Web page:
The creator of PBS’ popular “Downton Abbey” says the show may be coming to a close after the fifth season, but British bookmakers say the odds are on the show lasting much longer than that.
Julian Fellowes, the writer and creator of the hit American/British TV series, hinted about the end of the show in a recent interview with The Wall Street Journal.
“Yes,” there will be a season five,” Fellowes said. “I don’t know yet if there is a season 6, but it’s not going to go on forever. It won’t be ‘Perry Mason.” Fellowes also warned that he intends to wrap up the series well before it gets anywhere near the World War II era.
Despite these hints by Fellowes, UK bookmaker William Hill is bullish. Hill gives odds on at 1/2 there will be a sixth series and odds of 6/4 that the fifth season will be the last.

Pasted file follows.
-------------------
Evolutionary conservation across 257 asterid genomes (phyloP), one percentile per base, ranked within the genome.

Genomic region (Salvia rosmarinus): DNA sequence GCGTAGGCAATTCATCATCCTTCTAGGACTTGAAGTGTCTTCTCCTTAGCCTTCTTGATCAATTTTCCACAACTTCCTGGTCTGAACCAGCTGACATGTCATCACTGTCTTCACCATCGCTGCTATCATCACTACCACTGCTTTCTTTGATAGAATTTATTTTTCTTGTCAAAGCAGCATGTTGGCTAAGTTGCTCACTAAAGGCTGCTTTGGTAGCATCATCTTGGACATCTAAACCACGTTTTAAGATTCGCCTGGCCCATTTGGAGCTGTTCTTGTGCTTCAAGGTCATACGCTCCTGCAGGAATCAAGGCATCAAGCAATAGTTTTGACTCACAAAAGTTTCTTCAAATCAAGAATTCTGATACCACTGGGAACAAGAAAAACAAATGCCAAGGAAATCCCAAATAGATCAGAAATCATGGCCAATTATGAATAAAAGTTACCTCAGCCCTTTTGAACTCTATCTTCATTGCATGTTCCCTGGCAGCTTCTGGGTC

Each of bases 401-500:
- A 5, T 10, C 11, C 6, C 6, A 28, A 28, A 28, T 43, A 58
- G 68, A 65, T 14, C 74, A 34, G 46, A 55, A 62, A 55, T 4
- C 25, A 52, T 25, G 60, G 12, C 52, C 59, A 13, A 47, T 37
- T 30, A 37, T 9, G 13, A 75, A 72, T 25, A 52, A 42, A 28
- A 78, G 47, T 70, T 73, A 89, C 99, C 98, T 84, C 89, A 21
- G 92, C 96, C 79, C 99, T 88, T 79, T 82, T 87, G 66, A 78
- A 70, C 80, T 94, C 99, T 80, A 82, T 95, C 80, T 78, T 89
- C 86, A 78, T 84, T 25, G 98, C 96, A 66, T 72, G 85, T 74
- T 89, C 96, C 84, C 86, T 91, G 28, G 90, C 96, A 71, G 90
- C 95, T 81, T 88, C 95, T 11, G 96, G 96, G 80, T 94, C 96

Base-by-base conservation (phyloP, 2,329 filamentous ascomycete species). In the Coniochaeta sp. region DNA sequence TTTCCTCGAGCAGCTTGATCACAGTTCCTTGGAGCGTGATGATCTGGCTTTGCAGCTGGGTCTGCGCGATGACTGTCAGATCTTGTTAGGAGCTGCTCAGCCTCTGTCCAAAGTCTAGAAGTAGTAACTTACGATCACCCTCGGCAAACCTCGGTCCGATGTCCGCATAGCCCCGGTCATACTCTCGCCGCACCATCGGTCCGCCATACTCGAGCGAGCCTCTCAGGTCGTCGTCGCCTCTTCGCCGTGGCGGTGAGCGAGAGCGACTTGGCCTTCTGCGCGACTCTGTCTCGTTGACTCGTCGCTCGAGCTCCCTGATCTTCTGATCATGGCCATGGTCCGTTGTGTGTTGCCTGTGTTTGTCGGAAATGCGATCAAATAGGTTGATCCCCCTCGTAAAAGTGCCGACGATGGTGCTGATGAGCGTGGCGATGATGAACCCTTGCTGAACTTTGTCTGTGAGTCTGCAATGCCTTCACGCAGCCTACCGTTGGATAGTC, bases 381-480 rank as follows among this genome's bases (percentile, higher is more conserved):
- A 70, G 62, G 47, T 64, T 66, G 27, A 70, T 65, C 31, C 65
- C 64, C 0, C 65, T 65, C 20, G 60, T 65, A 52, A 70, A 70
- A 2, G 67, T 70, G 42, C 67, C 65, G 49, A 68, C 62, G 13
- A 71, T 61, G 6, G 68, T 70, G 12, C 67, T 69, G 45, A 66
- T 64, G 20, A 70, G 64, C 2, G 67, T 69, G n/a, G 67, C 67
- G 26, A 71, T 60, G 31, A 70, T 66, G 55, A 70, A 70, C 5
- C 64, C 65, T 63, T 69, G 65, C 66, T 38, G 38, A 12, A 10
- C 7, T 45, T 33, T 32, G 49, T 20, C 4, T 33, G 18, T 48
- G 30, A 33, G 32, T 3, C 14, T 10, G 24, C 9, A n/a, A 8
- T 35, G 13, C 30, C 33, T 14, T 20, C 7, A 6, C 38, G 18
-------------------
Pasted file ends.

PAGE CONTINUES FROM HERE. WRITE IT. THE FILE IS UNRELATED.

“We think Downton has still got some petrol in its engine and cannot see the plug being pulled after the next series,” Hill’s spokesman Rupert Adams told the Daily Mail. Hill is also taking bets on how the series will end. Currently, the odds of the series ending with family patriarch Lord Grantham selling Downton Abbey stands at 7/4.
The show, which charts the trials and tribulations of an early 20th century British household, begins with the sinking of the Titanic in 1912. Over the course of four seasons, the series winds its way though such tribulations as World War I and the Spanish flu pandemic of 1918.
In the interview, Fellowes also explained how making a television drama with such a large cast in the UK is much more difficult than if it were to be made in the US.
“[In America] you can get actors for five or seven years,” he explained. “For some shows you have to sign a thing saying you are prepared for that when you go for an audition, when you haven’t even got the part! We just don’t have that. No agent will give you an actor for longer than three years in England.”